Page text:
The extension of the Opec agreement to cut oil production for another year means Iraq’s economy has to work even harder in 2018. Oil revenues account for 95 per cent of Iraq’s economy, and in the aftermath of the conflict with Islamic State in Iraq and Syria (Isis) that ravished much of the country, it is early days for the reconstruction work needed.
The herculean task of rebuilding the country – estimated to cost $100bn – means leading economists and bankers such as Faisal al-Haimus, chairman and acting CEO of government-owned Trade Bank of Iraq (TBI), will have to stay extremely focused on the task of restoring and stabilising financial services across the country.
“Our priority is to support the reconstruction of the liberated areas,” Al-Haimus, who assumed his post in June 2016, tells MEED. “We are the first bank that re-opened a branch in Ramadi in Anbar province once it was liberated [from Isis] … this is an example of how fast we are in responding to the needs of our citizens in those areas.”
Founded in 2003, TBI was set up by the Finance Ministry in conjunction with a foreign consortium led by the US’ JPMorgan. It is a 100 per cent state-owned entity established with a mandate to facilitate Iraq’s local and international trade, at a time when the country was coming to the end of the UN’s oil-for-food programme.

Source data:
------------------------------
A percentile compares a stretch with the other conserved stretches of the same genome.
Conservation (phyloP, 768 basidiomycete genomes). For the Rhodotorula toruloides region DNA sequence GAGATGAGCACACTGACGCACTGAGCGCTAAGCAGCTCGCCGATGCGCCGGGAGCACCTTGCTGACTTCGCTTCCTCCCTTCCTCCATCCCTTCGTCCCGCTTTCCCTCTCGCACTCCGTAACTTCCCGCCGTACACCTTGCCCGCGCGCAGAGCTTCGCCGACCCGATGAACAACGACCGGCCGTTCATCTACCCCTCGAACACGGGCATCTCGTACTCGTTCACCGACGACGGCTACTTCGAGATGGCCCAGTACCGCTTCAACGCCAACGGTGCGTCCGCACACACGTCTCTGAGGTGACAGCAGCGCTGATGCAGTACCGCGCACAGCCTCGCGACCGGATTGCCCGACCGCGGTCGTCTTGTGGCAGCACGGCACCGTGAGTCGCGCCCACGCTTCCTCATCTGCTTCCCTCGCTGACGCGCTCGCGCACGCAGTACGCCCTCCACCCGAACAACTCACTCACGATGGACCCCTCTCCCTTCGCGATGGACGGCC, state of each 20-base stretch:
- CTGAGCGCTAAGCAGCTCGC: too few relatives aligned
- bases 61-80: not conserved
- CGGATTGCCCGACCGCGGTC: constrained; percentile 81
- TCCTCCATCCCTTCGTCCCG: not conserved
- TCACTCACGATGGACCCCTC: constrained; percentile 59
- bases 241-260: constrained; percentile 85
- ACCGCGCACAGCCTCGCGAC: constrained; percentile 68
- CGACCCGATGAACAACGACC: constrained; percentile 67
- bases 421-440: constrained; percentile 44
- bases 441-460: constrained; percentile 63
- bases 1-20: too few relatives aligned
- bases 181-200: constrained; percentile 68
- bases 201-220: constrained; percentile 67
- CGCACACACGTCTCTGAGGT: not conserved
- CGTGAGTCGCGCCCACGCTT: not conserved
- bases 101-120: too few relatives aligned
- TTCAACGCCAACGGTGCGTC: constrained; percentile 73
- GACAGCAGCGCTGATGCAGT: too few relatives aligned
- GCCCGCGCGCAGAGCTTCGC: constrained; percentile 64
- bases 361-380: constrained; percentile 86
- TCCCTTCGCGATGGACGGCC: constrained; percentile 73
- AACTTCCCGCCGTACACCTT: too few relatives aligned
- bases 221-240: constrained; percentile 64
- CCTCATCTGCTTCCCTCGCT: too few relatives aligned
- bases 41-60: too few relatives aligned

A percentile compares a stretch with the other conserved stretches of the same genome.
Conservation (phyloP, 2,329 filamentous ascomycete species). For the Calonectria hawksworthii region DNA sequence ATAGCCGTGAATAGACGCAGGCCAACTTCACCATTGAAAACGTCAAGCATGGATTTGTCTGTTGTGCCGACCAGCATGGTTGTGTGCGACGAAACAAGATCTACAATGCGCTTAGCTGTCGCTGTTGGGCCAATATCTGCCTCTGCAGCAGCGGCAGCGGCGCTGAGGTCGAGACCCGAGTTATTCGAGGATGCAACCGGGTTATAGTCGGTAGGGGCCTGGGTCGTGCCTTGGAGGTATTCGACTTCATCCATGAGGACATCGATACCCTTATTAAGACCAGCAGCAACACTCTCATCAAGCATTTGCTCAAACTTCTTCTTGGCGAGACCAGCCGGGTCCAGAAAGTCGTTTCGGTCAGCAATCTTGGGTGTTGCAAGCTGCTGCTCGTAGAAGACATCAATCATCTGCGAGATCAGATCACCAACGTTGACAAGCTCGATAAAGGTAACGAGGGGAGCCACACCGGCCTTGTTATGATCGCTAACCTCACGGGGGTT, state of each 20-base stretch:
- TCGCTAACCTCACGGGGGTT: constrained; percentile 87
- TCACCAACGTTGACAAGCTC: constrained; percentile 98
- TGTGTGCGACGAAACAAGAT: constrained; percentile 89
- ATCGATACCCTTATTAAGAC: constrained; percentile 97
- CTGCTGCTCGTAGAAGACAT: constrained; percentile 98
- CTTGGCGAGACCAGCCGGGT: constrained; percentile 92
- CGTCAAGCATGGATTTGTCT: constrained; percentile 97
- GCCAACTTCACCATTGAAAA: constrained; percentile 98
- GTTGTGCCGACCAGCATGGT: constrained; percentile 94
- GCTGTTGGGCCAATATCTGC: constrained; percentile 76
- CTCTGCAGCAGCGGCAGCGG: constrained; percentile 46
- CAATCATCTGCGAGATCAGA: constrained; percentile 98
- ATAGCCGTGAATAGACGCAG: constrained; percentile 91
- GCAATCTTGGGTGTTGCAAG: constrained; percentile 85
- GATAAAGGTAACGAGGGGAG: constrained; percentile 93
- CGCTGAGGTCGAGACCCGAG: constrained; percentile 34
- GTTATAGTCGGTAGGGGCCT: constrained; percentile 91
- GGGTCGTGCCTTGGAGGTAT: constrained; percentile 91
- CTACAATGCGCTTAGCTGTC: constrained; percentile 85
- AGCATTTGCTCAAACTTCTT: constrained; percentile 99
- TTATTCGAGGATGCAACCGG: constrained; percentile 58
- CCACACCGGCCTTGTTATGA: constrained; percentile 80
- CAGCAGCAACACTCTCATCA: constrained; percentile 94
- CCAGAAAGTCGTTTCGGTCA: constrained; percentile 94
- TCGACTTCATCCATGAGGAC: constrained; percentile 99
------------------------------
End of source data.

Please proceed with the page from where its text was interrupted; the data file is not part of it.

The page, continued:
The bank is proud of its recent achievements. Over the past 18 months, it has received ISO 9001 certification for its trade finance and remittance products; opened four branches across the country; conducted a $350m syndicated loan for the Electricity Ministry; and co-managed Iraq’s first $1bn eurobond sale, along with industry heavyweights such as JPMorgan, Germany’s Deutsche Bank and US’ Citigroup.
In 2016, the bank grew its profits by 267 per cent to reach $454m. More recently, TBI received a mandate, along with Bahrain-based Ahli United Bank and Deutsche Bank, to raise a $2bn loan for the Karbala refinery, the country’s first new refinery in three decades. It is also set to co-manage the country’s second eurobond sale in 2018, alongside Deutsche Bank and Citigroup, which will be twice the size of its first eurobond venture.
While trade finance dominates its products, the bank is also keen to expand its corporate and retail services. TBI is helping the Iraqi government implement an electronic payroll system by setting up bank accounts for government employees to enable bank salary transfers. Al-Faisal says 100,000 accounts are expected to have been set up by the end of 2017.
While this number represents just a fraction of total government employees, it is significant progress given that there were only 2,500 government employees with bank accounts during the same period the previous year.
“Our business is a living example of an Iraqi institute that is actively involved in building a better future for the country,” Al-Haimus says.
The CEO says the time is ripe for the bank to set its sights beyond Iraq. In 2017, TBI set up a representative office at the Abu Dhabi Global Market (ADGM) and applied for a licence with the Saudi Arabia Monetary Authority (Sama) to open a fully fledged branch in the kingdom.